Home Airline Loyalty British Airways Executive Club Two less well-known (but good) benefits of British Airways Gold status

Two less well-known (but good) benefits of British Airways Gold status


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I gave up top-tier American Airlines elite status a few years ago when I worked out that the benefits that I valued most were oneworld Emerald benefits which are also offered by British Airways Gold status that I could earn at a lower cost. In the years since I gave up on the AAdvantage program, I have come to appreciate British Airways Gold status for more than just the oneworld benefits that I love, and two of the less well-known benefits, in particular, have come in useful more than once.

Better economy class award availability

Did you know that British Airways Gold members get better access to award seats in the airline’s Economy Class cabins (both short- and long-haul)?

Using Avios for long-haul Economy Class bookings is usually a very poor value proposition so this benefit doesn’t usually come in useful when I’m planning trips to Asia or across the Atlantic. Where it *does* come in useful is when I’ve left it late and I’m trying to find short-haul (intra-Europe) Economy Class flights for me, Joanna, and MJ during the school vacations.

Most summers, we fly on a number of hugely popular British Airways short-haul routes on which the standard Avios seats are normally snapped up pretty quickly (British Airways now releases 8 Economy Class awards on every short-haul flight) and there have been numerous occasions on which we would have been out of luck (and facing a big cash outlay) had it not been for my Gold status.

BA makes it very obvious when this benefit is being put to good use because it flags it up as soon as a set of search results are presented to a Gold member…

…and thanks to the fact that I can use Joanna’s account to see what availability someone without Gold status is offered, I know just how lucky I am 🙂

British Airways blocks seats for Gold Members in Economy Class

Another less well-known benefit of British Airways Gold status is that the airline often blocks the seat next to a Gold member to give them more personal space on a flight.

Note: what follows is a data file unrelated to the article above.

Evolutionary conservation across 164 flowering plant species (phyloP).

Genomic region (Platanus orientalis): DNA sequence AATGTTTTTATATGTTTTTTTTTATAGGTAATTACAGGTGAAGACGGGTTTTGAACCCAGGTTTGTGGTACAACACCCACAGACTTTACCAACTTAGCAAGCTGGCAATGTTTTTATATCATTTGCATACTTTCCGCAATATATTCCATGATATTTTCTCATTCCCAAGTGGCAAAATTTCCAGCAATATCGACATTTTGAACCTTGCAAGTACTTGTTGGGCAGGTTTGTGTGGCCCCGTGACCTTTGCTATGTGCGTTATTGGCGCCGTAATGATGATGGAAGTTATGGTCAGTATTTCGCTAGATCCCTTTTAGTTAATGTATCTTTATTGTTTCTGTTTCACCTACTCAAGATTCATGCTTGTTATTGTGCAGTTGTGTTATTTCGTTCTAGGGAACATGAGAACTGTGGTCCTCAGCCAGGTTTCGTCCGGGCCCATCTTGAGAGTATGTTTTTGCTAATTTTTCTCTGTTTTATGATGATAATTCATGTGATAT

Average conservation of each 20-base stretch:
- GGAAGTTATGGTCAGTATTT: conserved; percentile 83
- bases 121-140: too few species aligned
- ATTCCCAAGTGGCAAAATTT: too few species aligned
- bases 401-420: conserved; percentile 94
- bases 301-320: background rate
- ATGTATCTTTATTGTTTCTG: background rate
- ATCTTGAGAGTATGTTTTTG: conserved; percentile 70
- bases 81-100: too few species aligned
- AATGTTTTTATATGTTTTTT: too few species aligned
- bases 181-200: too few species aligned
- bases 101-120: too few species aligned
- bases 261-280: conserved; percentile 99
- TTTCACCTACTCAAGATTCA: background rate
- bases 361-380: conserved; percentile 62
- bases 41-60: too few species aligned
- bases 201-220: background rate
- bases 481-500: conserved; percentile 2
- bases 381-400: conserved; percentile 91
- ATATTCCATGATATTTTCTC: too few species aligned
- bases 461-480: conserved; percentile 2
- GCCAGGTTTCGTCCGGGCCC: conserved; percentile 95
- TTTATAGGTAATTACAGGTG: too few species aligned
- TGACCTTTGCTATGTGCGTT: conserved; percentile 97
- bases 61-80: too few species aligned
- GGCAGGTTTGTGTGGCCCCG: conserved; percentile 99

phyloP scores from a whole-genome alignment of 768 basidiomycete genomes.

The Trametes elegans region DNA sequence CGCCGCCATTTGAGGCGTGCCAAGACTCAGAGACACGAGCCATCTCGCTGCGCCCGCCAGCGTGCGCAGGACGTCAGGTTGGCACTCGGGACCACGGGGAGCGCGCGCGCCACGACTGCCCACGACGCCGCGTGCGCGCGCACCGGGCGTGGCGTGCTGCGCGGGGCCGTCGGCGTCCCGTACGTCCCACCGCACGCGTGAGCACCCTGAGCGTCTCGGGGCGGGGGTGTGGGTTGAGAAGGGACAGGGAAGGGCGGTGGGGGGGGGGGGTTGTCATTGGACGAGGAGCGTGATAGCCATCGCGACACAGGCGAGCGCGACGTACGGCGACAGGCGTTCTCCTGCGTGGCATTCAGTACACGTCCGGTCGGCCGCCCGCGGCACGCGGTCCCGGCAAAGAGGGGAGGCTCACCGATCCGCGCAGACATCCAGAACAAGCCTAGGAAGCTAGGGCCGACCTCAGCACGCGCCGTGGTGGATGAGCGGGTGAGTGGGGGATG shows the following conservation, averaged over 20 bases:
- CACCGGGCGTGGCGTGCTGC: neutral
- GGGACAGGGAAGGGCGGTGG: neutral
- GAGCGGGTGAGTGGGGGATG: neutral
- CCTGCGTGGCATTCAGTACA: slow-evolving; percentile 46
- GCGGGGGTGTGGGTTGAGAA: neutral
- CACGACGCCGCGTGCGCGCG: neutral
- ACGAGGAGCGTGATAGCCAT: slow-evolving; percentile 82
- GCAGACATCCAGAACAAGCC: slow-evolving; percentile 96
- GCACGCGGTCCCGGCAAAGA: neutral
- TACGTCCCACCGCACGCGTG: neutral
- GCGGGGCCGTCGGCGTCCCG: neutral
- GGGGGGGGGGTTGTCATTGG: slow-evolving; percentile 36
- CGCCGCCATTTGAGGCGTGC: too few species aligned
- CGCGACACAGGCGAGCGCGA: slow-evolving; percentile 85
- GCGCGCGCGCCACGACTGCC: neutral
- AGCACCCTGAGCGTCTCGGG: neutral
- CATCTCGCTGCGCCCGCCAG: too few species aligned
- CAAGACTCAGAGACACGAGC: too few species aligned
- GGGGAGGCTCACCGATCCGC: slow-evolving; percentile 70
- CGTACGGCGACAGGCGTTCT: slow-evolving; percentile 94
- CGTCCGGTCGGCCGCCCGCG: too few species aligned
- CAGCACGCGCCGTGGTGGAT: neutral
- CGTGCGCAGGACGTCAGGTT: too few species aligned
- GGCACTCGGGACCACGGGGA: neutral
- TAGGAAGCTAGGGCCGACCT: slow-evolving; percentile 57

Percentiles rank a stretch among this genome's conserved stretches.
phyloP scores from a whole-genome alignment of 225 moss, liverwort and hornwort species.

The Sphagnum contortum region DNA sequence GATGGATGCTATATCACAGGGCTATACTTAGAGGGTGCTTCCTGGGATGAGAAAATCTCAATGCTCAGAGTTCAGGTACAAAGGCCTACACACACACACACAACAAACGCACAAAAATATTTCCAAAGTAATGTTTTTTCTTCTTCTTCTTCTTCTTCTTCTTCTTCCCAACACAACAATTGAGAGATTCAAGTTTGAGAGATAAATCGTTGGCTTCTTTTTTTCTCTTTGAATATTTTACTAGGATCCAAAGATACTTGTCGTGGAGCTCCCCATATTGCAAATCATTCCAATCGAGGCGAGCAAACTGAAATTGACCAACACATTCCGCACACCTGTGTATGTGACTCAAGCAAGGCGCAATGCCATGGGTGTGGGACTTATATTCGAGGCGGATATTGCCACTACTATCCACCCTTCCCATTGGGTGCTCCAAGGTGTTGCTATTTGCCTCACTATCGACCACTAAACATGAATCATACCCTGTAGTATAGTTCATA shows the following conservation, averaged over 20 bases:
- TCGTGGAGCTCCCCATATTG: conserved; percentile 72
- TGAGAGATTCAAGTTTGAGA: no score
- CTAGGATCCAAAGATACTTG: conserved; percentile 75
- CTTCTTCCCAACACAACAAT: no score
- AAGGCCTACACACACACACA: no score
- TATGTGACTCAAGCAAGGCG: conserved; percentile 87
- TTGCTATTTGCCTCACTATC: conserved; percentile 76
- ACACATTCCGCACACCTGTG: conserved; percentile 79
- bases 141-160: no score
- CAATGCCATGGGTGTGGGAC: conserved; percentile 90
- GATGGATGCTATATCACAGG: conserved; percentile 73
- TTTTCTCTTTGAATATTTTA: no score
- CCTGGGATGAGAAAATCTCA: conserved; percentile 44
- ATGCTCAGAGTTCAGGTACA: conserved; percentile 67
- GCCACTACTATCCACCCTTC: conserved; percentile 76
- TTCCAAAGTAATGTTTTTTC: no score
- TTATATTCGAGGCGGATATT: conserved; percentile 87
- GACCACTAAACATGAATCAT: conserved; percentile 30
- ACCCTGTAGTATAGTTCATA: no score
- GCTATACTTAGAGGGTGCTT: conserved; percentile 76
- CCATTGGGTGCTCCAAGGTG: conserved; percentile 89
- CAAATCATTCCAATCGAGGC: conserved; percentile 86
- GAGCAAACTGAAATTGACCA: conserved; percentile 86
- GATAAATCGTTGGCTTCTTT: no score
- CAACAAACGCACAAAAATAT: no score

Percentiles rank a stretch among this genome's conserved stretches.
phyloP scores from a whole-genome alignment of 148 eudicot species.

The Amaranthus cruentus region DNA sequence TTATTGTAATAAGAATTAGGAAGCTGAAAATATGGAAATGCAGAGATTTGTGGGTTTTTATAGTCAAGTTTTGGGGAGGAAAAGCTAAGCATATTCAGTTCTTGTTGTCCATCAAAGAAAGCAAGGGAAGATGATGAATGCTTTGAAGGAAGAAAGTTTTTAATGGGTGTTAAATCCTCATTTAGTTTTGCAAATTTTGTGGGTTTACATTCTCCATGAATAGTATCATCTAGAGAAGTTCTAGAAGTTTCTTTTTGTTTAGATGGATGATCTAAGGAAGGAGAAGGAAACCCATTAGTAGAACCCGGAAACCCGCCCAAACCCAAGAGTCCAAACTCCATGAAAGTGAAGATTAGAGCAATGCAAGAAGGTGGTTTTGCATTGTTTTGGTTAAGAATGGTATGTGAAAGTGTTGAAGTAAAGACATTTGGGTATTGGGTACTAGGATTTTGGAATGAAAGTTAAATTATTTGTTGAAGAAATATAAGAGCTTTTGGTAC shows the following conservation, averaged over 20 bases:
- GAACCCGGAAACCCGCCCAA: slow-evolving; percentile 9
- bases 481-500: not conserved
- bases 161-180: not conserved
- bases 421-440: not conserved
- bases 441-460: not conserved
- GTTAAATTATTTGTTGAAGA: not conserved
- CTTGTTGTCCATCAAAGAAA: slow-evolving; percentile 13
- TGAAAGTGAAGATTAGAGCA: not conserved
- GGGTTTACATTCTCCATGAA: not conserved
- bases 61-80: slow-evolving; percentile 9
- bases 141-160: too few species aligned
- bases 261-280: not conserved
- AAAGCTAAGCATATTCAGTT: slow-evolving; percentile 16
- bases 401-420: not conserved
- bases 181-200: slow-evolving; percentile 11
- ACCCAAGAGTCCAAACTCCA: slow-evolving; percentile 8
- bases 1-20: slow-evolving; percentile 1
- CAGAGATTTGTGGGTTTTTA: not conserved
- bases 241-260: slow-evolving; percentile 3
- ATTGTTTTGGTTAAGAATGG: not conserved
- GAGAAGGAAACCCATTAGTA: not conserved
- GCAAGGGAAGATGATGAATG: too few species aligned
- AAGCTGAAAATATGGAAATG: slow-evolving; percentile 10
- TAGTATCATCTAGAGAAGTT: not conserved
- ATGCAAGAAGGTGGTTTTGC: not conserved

I’ve been fortunate enough to have the seat next to me blocked on long-haul flights between London and Los Angeles where the extra space was very welcome (especially considering the length of the flight) and although this benefit isn’t usually seen in action when flights are very busy, I’ve recently had a short-haul exit row seat blocked when the flight was otherwise full.

I was in seat 16F on this flight. The person in 16D had Silver status so the blocked seat (16E) was almost certainly down to my Gold status.

This may not seem like a particularly big deal (and it probably isn’t if you’re only onboard the aircraft for a couple of hours), but when you’re faced with hour after hour in a cramped Economy Class cabin, the extra space afforded by a blocked seat can seem like the greatest thing of all time….especially during a pandemic!

Bottom Line

It’s been almost 4 years since I gave up on the AAdvantage program and started crediting my oneworld flights to the British Airways Executive Club and so far, I have no regrets. All of the oneworld Emerald benefits that BA Gold status gives me (as well as access to American Airlines Admirals Clubs regardless of my fare class) have been very welcome, but it’s often been some of the smaller (but still important) benefits that I never knew about before I moved over to the BAEC that have made the biggest differences to my trips.

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